Facebook is looking to douse the fire over raging privacy concerns among furious users with new settings. Disgruntled users worldwide have been grumbling about constant changes to privacy settings that accidentally let information – personal in nature – to be shared publicly.
They are also unhappy about the fact that certain settings let information to be passed to third-party app developers and advertisers. Several high profile bloggers have chosen to shut their accounts, even as world’s leading technology blogs continue to slam the networking site over privacy aspects after recent changes.
The privacy commissioners of countries like Australia and Canada have already announced to investigate the social network’s practices, whereas the US Federal Trade Commission (FTC) is bringing a complaint against it on behalf of certain privacy organizations. Center for Digital Democracy is one of the nonprofit groups, which fights for online privacy. According to its director Jeffrey Chester, keeping a handle on one’s privacy will become even tougher with the current trends.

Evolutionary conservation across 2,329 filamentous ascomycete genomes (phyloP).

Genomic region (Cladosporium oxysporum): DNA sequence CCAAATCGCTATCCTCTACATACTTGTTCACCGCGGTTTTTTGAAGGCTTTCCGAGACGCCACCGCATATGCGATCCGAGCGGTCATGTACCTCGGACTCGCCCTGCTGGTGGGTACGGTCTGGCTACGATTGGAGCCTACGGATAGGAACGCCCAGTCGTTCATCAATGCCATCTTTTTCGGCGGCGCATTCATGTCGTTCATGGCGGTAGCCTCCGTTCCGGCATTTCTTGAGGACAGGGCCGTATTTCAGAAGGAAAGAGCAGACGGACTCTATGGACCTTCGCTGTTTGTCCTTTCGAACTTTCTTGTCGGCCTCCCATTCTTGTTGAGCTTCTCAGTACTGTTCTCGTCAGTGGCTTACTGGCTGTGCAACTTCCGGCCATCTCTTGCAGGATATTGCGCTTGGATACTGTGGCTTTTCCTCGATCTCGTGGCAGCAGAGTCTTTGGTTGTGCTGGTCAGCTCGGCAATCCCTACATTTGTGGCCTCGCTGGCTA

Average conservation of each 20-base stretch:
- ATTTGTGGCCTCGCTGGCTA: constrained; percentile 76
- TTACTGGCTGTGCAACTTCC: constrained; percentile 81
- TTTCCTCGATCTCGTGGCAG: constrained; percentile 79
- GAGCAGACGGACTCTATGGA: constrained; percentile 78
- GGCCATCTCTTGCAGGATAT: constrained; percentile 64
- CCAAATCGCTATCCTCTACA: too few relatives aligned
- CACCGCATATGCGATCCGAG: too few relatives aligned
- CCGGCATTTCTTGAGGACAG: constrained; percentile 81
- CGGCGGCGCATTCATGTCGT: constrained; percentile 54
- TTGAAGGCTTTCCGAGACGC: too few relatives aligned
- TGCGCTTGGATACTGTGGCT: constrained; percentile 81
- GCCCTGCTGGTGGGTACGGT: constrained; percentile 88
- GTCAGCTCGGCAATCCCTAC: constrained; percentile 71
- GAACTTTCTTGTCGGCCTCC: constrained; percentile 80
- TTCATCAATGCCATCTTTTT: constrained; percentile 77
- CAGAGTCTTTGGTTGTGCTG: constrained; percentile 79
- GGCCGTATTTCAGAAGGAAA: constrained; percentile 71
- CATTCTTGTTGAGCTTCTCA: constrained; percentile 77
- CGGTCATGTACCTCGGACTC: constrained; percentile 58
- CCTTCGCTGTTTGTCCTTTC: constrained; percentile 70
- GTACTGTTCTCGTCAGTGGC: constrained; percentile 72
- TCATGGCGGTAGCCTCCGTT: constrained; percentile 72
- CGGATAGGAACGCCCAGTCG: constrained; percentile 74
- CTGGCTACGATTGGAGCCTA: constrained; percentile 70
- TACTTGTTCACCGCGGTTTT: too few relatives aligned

The ongoing privacy debate has caught the popular online social network off guard, which is now desperately trying to defend itself. Sensing the fast-building negative user sentiments, the firm is working fast to fix ‘mistakes’ made on this count. The challenge for it is how to smoothly facilitate sharing and innovation, give control and choice to users, and make this whole experience easy for everyone, as well.
Acknowledging the gravity of the situation, its founder and chief executive Mark Zuckerberg mentions in The Washington Post: “Sometimes we move too fast – and after listening to recent concerns, we’re responding (to the feedback). Our intention was to give you lots of granular controls; but that may not have been what many of you wanted. We just missed the mark.”
After having gathered the users’ feedback, he accepts the need for a much simpler way of controlling information. He has promised that the company will come up with privacy controls – much simpler to use – in the next few weeks. The aim is to give them an easier way to turn off any third-party service. In fact, Mr. Zuckerberg has been forced to clarify the principles Facebook follows, summed up by him as follows:
- Users have complete control over how their data is shared. Facebook does not share personal information with services or people that users do not want.
- The company does not provide advertisers any access to personal information. It does not and never would sell any of the information.
However, users and privacy organizations will not be mollified till the promises made by it are actually fulfilled, it seems. Facebook needs to act fast to restore its credibility by building enhanced privacy controls. This only will pacify enraged users.